The New Curriculum for Wales
What we are doing at Durand
The whole approach to developing young people aged 3 to 16 will change. The new curriculum will have more emphasis on equipping young people for life. It will build their ability to learn new skills and apply their subject knowledge more positively and creatively. As the world changes, they will be more able to adapt positively.
They will also get a deep understanding of how to thrive in an increasingly digital world. A new digital competence framework is now introducing digital skills across the curriculum, preparing them for the opportunities and risks that an online world presents.
Meanwhile teachers will have more freedom to teach in ways they feel will have the best outcomes for their learners.
The central focus of assessment arrangements will be to ensure learners understand how they are performing and what they need to do next. There will be a renewed emphasis on assessment for learning as an essential and integral feature of learning and teaching.
The purpose of the new curriculum is to support our children and young people to be:
- Ambitious, capable learners, ready to learn throughout their lives
- Enterprising, creative contributors, ready to play a full part in life and work
- Ethical, informed citizens of Wales and the world
- Healthy, confident individuals, ready to lead fulfilling lives as valued members of society.
It will have six ‘Areas of Learning and Experience (AoLE).
- Expressive arts.
- Health and well-being.
- Humanities (including RE which should remain compulsory to age 16).
- Languages, literacy and communication (including Welsh, which should remain compulsory to age 16, and modern foreign languages).
- Mathematics and numeracy.
- Science and technology.
It will also include three cross-curricular responsibilities: literacy, numeracy and digital competence.
Why it is changing?
Now more than ever, young people need to be adaptable to change, capable of learning new skills throughout life and equipped to cope with new life scenarios.
Advances in technology and globalisation have transformed the way we live and work. These changes have profound implications for what, and how, children and young people need to learn. After all, tablets and smart phones didn’t even exist when the last curriculum was introduced in 1993.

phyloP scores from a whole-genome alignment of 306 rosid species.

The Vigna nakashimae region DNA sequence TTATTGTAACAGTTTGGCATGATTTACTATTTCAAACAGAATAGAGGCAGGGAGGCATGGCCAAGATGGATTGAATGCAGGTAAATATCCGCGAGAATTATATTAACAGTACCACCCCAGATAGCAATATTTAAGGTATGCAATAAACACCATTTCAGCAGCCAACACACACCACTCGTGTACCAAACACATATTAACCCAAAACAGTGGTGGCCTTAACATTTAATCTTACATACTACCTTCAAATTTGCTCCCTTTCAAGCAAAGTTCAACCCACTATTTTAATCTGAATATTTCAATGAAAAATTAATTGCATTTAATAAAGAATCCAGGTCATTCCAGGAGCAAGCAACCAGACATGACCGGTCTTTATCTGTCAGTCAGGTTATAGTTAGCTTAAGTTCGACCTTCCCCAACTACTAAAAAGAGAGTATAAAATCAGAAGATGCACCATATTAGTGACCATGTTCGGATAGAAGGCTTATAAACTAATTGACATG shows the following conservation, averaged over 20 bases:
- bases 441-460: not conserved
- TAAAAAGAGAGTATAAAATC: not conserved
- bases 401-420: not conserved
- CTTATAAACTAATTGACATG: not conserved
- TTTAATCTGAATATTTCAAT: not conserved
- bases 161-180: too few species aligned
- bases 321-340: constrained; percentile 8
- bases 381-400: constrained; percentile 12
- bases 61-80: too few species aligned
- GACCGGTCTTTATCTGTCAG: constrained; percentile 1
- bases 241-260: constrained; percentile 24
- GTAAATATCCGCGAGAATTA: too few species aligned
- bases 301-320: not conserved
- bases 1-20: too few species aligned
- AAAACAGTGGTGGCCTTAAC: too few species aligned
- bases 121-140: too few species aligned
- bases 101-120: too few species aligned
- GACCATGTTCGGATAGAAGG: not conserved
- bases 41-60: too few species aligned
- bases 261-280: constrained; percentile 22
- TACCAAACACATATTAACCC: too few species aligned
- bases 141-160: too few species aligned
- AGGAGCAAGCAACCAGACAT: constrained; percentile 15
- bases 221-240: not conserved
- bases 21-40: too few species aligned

Schools and teachers need more flexibility to respond to this environment, using a new curriculum which will promote high achievement and engage the interest of all children and young people to help them reach their potential.
The new curriculum will bring this about by making learning more experience-based, the assessment of progress more developmental, and by giving teachers the flexibility to deliver in more creative ways that suit the learners they teach.
This new approach was informed by Professor Graham Donaldson’s independent review of curriculum and assessment arrangements in Wales, Successful Futures, in February 2015 which provided the foundations for a twenty-first Century curriculum shaped by the very latest national and international thinking.
The Digital Competence Framework
The first element of the new curriculum to be developed was the Digital Competence Framework.
The framework introduces and develops the skills needed to live and work in an increasingly online and digital world, ranging from communicating and collaborating to problem solving and handling online bullying.
Like literacy and numeracy it applies across all subjects, developing skills and confidence in learners that make them adaptable to changes in technology over time. The framework has four strands of equal importance. Each has a number of elements which explore the detail within it.
The strands are:
- Citizenship – which includes the elements of ‘Identity, image and reputation’, ‘Health and well-being’, ‘Digital rights, licensing and ownership’, and ‘Online behaviour and cyberbullying’
- Interacting and collaborating – which includes the elements of ‘Communication’, ‘Collaboration’, and ‘Storing and sharing’
- Producing – which includes the elements of ‘Planning, sourcing and searching’, ‘Creating’, and ‘Evaluating and improving’
- Data and computational thinking – which includes the elements of ‘Problem solving and modelling’, and ‘Data and information literacy’.
We hope you will be able to see your children develop all of these important lifelong skills at Durand. If you have any questions about how we are developing the curriculum please ask me or any teacher, we are very happy to talk to you about approaches we are taking in the classroom.